Bush PAC Allowed to Aid Michigan GOP Delegates

Times Political Writer

The Federal Election Commission Thursday cleared the way for Vice President George Bush's political action committee to press on with an effort to help local party delegates get elected in Michigan, rejecting the view of its legal staff and critics who say the effort is designed to promote Bush's unannounced presidential candidacy.

The commission made its ruling in response to a request for an advisory opinion from Bush's political action committee, the Fund for America's Future, about its activities in Michigan. The Republican Party primary this August in that state will begin the process of selecting delegates to the 1988 GOP national convention and has already touched off a lively competition between supporters of Bush and those of other likely Republican presidential candidates.

Bush's PAC, whose ostensible purpose is to support GOP candidates for office and strengthen the Republican Party, has a paid staff of 13 in the state and plans to spend $100,000 on the primary campaign. In its request to the commission, the PAC sought approval of its efforts to recruit candidates for precinct delegates in the August vote.

Part of Nominating Process

Noting that the delegates elected in the primary will attend a subsequent county convention to choose delegates to the state convention--who in turn will pick delegates to the national nominating convention--the commission's legal staff concluded in a draft opinion that the primary should be considered a "part of the Republican presidential nominating process for 1988." Accordingly, the PAC's expenditures would be treated as a contribution to Bush's presidential campaign.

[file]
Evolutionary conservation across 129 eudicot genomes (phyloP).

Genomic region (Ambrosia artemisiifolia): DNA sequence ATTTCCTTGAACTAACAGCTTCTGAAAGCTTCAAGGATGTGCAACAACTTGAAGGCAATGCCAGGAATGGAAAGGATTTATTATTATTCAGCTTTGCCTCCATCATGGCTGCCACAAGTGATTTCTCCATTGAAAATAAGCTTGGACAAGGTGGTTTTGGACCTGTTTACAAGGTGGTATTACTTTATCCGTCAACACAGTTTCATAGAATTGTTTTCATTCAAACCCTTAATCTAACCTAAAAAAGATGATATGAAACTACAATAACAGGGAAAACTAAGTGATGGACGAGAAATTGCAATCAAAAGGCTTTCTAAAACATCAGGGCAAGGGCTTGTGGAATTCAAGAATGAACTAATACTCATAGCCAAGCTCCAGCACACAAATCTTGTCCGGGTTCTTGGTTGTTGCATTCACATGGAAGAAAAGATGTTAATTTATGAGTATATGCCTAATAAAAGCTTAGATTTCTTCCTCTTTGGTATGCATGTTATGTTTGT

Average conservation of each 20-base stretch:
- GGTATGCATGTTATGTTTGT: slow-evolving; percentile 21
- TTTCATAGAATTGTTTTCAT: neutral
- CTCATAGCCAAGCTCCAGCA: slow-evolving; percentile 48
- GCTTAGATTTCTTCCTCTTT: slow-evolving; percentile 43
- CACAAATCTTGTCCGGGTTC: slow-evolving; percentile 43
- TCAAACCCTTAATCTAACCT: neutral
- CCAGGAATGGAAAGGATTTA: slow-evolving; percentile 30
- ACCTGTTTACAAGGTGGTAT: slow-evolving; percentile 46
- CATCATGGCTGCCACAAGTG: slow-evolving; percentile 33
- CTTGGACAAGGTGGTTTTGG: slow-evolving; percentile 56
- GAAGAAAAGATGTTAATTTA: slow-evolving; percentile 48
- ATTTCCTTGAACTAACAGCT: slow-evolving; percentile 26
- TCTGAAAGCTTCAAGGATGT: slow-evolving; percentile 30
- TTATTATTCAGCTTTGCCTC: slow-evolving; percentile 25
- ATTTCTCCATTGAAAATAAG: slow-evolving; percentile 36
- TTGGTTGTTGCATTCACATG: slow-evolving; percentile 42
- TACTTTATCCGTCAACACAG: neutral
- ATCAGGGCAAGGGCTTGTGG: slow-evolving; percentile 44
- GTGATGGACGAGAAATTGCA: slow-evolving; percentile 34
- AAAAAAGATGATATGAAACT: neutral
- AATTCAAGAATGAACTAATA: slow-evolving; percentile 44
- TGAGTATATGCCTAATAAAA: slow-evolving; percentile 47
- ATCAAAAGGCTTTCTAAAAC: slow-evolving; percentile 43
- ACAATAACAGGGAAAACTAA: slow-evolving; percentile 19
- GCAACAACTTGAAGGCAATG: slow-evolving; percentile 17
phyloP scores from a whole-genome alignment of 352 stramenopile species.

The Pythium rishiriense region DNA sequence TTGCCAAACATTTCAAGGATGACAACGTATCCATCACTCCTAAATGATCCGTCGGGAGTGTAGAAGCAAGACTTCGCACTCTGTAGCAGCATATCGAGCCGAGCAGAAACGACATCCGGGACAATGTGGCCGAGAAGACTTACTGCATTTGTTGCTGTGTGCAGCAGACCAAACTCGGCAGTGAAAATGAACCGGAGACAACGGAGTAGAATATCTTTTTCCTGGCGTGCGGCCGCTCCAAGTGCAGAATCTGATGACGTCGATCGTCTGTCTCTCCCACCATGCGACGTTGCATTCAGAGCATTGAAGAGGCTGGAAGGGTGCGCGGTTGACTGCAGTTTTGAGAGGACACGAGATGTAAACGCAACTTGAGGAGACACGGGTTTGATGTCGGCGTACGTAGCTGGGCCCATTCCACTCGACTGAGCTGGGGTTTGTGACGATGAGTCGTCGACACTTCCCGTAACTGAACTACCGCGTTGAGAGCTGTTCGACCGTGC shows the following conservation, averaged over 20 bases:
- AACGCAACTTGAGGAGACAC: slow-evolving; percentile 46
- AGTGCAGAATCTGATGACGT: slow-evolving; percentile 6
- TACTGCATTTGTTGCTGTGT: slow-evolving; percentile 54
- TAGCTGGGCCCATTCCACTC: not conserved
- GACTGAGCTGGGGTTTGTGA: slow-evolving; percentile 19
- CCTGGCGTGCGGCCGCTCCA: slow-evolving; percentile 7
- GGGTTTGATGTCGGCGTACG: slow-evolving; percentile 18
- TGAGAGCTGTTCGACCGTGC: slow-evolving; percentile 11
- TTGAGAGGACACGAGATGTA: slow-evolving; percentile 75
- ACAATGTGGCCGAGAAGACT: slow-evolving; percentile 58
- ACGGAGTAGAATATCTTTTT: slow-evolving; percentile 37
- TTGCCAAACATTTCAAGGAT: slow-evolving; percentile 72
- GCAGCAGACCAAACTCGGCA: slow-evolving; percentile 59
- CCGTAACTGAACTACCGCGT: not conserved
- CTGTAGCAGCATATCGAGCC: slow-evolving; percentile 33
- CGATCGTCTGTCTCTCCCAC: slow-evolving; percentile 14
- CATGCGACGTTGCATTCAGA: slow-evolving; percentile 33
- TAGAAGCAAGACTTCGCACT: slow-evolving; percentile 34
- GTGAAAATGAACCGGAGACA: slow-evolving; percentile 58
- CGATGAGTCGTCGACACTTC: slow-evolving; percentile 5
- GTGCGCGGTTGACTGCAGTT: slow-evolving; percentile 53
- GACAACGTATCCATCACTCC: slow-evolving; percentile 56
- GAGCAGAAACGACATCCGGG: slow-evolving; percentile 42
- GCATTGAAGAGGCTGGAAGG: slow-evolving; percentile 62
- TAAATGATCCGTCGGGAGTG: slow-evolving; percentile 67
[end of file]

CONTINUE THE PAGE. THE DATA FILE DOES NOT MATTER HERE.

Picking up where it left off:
If that view had prevailed, Bush would have been forced either to abandon his efforts in Michigan or find some other method of financing them because under federal law a PAC is not allowed to contribute more than $5,000 to a presidential candidacy. Moreover, the vice president might have been forced to set up a presidential campaign committee long before his advisers believe such a move would be politically wise.

However, a majority of the six-member commission refused to accept the staff position, arguing instead that the August vote in Michigan was too remote from the presidential nominating process to be considered a part of it. Commissioner Thomas J. Josefiak, whose amendment to the proposed staff opinion was accepted by a 4-2 vote, contended that because the precinct delegate candidates will not be identified on the ballot as committed to any presidential candidate, the efforts by Bush's PAC to recruit and elect them was activity "without any strings attached."

No Direct Selection

Furthermore, Josefiak pointed out that precinct delegates would not directly select the delegates to the party's national convention.

In a dissenting opinion, Commissioner Thomas E. Harris argued that the commission had refused to acknowledge "what everyone knows: that Vice President Bush is running for President and is financing his campaign through the Fund for America's Future, which he organized and controls."

Common Cause President Fred Werthheim said the commission ruling "does a serious disservice to campaign finance laws, is blatantly unfair to the potential Republican presidential candidates and will further undermine the commission's credibility with the public."

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